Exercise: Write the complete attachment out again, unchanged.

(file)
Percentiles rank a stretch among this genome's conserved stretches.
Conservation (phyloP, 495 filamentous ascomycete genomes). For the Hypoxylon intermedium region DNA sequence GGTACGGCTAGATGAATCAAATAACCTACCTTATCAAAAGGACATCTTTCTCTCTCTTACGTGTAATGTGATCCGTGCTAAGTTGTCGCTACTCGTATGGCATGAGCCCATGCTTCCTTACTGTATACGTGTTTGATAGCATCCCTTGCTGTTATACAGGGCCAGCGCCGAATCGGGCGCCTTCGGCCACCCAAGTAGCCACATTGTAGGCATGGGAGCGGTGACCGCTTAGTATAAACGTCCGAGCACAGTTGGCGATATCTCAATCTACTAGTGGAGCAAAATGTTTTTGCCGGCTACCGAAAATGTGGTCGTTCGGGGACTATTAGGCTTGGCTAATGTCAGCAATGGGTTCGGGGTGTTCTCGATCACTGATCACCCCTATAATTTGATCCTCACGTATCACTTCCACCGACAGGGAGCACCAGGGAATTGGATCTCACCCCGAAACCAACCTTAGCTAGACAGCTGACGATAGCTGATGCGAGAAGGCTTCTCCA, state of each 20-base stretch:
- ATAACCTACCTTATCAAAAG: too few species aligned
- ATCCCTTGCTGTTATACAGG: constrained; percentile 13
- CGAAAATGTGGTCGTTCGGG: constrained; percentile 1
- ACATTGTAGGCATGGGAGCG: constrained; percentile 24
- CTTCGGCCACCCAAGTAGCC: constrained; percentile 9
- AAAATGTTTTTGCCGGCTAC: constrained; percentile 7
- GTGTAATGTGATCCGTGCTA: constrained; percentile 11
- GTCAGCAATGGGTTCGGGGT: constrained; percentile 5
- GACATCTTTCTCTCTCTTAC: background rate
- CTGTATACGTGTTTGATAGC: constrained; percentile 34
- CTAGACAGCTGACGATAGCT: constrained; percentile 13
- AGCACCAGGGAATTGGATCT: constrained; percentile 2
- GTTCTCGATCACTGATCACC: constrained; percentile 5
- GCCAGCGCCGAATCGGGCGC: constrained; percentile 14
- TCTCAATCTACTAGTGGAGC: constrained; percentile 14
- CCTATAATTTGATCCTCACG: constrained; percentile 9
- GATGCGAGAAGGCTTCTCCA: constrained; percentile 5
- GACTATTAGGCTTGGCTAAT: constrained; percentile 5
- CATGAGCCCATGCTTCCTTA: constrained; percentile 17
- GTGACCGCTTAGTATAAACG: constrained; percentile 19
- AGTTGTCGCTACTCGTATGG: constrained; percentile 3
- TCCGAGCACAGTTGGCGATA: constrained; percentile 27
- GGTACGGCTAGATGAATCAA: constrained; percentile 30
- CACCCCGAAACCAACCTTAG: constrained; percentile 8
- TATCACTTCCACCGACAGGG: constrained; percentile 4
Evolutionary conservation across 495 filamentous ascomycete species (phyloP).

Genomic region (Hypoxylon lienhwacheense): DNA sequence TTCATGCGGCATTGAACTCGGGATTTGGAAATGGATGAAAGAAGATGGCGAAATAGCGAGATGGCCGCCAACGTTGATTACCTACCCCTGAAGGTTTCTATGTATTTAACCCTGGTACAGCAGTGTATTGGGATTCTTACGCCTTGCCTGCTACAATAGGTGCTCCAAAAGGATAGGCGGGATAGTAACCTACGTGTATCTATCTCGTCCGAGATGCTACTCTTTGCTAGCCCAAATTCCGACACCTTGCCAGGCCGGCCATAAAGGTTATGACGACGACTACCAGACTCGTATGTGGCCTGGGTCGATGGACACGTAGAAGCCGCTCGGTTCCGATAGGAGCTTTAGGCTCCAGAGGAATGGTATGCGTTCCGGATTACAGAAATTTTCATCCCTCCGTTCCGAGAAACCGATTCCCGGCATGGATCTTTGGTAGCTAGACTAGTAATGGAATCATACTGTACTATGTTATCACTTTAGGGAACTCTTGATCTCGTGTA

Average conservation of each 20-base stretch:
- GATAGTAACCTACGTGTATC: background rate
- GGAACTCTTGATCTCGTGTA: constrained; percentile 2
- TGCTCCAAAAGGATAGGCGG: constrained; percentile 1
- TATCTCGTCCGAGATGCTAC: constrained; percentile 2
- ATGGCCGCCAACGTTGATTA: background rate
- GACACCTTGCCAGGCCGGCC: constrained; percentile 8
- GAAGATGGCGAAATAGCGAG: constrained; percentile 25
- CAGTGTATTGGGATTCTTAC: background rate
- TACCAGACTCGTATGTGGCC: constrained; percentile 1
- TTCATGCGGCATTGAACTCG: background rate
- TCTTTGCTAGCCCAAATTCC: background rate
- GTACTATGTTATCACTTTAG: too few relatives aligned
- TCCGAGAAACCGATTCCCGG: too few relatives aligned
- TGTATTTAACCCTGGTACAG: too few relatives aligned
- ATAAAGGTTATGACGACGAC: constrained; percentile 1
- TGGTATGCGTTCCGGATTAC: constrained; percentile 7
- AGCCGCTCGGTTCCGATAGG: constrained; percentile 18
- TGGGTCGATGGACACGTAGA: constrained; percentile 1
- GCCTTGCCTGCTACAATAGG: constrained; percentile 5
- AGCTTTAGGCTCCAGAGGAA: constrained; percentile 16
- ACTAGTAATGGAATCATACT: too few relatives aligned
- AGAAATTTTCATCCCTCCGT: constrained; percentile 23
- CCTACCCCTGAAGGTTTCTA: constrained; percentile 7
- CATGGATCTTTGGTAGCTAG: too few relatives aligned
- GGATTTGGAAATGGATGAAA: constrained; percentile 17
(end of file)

Percentiles rank a stretch among this genome's conserved stretches.
Conservation (phyloP, 495 filamentous ascomycete genomes). For the Hypoxylon intermedium region DNA sequence GGTACGGCTAGATGAATCAAATAACCTACCTTATCAAAAGGACATCTTTCTCTCTCTTACGTGTAATGTGATCCGTGCTAAGTTGTCGCTACTCGTATGGCATGAGCCCATGCTTCCTTACTGTATACGTGTTTGATAGCATCCCTTGCTGTTATACAGGGCCAGCGCCGAATCGGGCGCCTTCGGCCACCCAAGTAGCCACATTGTAGGCATGGGAGCGGTGACCGCTTAGTATAAACGTCCGAGCACAGTTGGCGATATCTCAATCTACTAGTGGAGCAAAATGTTTTTGCCGGCTACCGAAAATGTGGTCGTTCGGGGACTATTAGGCTTGGCTAATGTCAGCAATGGGTTCGGGGTGTTCTCGATCACTGATCACCCCTATAATTTGATCCTCACGTATCACTTCCACCGACAGGGAGCACCAGGGAATTGGATCTCACCCCGAAACCAACCTTAGCTAGACAGCTGACGATAGCTGATGCGAGAAGGCTTCTCCA, state of each 20-base stretch:
- ATAACCTACCTTATCAAAAG: too few species aligned
- ATCCCTTGCTGTTATACAGG: constrained; percentile 13
- CGAAAATGTGGTCGTTCGGG: constrained; percentile 1
- ACATTGTAGGCATGGGAGCG: constrained; percentile 24
- CTTCGGCCACCCAAGTAGCC: constrained; percentile 9
- AAAATGTTTTTGCCGGCTAC: constrained; percentile 7
- GTGTAATGTGATCCGTGCTA: constrained; percentile 11
- GTCAGCAATGGGTTCGGGGT: constrained; percentile 5
- GACATCTTTCTCTCTCTTAC: background rate
- CTGTATACGTGTTTGATAGC: constrained; percentile 34
- CTAGACAGCTGACGATAGCT: constrained; percentile 13
- AGCACCAGGGAATTGGATCT: constrained; percentile 2
- GTTCTCGATCACTGATCACC: constrained; percentile 5
- GCCAGCGCCGAATCGGGCGC: constrained; percentile 14
- TCTCAATCTACTAGTGGAGC: constrained; percentile 14
- CCTATAATTTGATCCTCACG: constrained; percentile 9
- GATGCGAGAAGGCTTCTCCA: constrained; percentile 5
- GACTATTAGGCTTGGCTAAT: constrained; percentile 5
- CATGAGCCCATGCTTCCTTA: constrained; percentile 17
- GTGACCGCTTAGTATAAACG: constrained; percentile 19
- AGTTGTCGCTACTCGTATGG: constrained; percentile 3
- TCCGAGCACAGTTGGCGATA: constrained; percentile 27
- GGTACGGCTAGATGAATCAA: constrained; percentile 30
- CACCCCGAAACCAACCTTAG: constrained; percentile 8
- TATCACTTCCACCGACAGGG: constrained; percentile 4
Evolutionary conservation across 495 filamentous ascomycete species (phyloP).

Genomic region (Hypoxylon lienhwacheense): DNA sequence TTCATGCGGCATTGAACTCGGGATTTGGAAATGGATGAAAGAAGATGGCGAAATAGCGAGATGGCCGCCAACGTTGATTACCTACCCCTGAAGGTTTCTATGTATTTAACCCTGGTACAGCAGTGTATTGGGATTCTTACGCCTTGCCTGCTACAATAGGTGCTCCAAAAGGATAGGCGGGATAGTAACCTACGTGTATCTATCTCGTCCGAGATGCTACTCTTTGCTAGCCCAAATTCCGACACCTTGCCAGGCCGGCCATAAAGGTTATGACGACGACTACCAGACTCGTATGTGGCCTGGGTCGATGGACACGTAGAAGCCGCTCGGTTCCGATAGGAGCTTTAGGCTCCAGAGGAATGGTATGCGTTCCGGATTACAGAAATTTTCATCCCTCCGTTCCGAGAAACCGATTCCCGGCATGGATCTTTGGTAGCTAGACTAGTAATGGAATCATACTGTACTATGTTATCACTTTAGGGAACTCTTGATCTCGTGTA

Average conservation of each 20-base stretch:
- GATAGTAACCTACGTGTATC: background rate
- GGAACTCTTGATCTCGTGTA: constrained; percentile 2
- TGCTCCAAAAGGATAGGCGG: constrained; percentile 1
- TATCTCGTCCGAGATGCTAC: constrained; percentile 2
- ATGGCCGCCAACGTTGATTA: background rate
- GACACCTTGCCAGGCCGGCC: constrained; percentile 8
- GAAGATGGCGAAATAGCGAG: constrained; percentile 25
- CAGTGTATTGGGATTCTTAC: background rate
- TACCAGACTCGTATGTGGCC: constrained; percentile 1
- TTCATGCGGCATTGAACTCG: background rate
- TCTTTGCTAGCCCAAATTCC: background rate
- GTACTATGTTATCACTTTAG: too few relatives aligned
- TCCGAGAAACCGATTCCCGG: too few relatives aligned
- TGTATTTAACCCTGGTACAG: too few relatives aligned
- ATAAAGGTTATGACGACGAC: constrained; percentile 1
- TGGTATGCGTTCCGGATTAC: constrained; percentile 7
- AGCCGCTCGGTTCCGATAGG: constrained; percentile 18
- TGGGTCGATGGACACGTAGA: constrained; percentile 1
- GCCTTGCCTGCTACAATAGG: constrained; percentile 5
- AGCTTTAGGCTCCAGAGGAA: constrained; percentile 16
- ACTAGTAATGGAATCATACT: too few relatives aligned
- AGAAATTTTCATCCCTCCGT: constrained; percentile 23
- CCTACCCCTGAAGGTTTCTA: constrained; percentile 7
- CATGGATCTTTGGTAGCTAG: too few relatives aligned
- GGATTTGGAAATGGATGAAA: constrained; percentile 17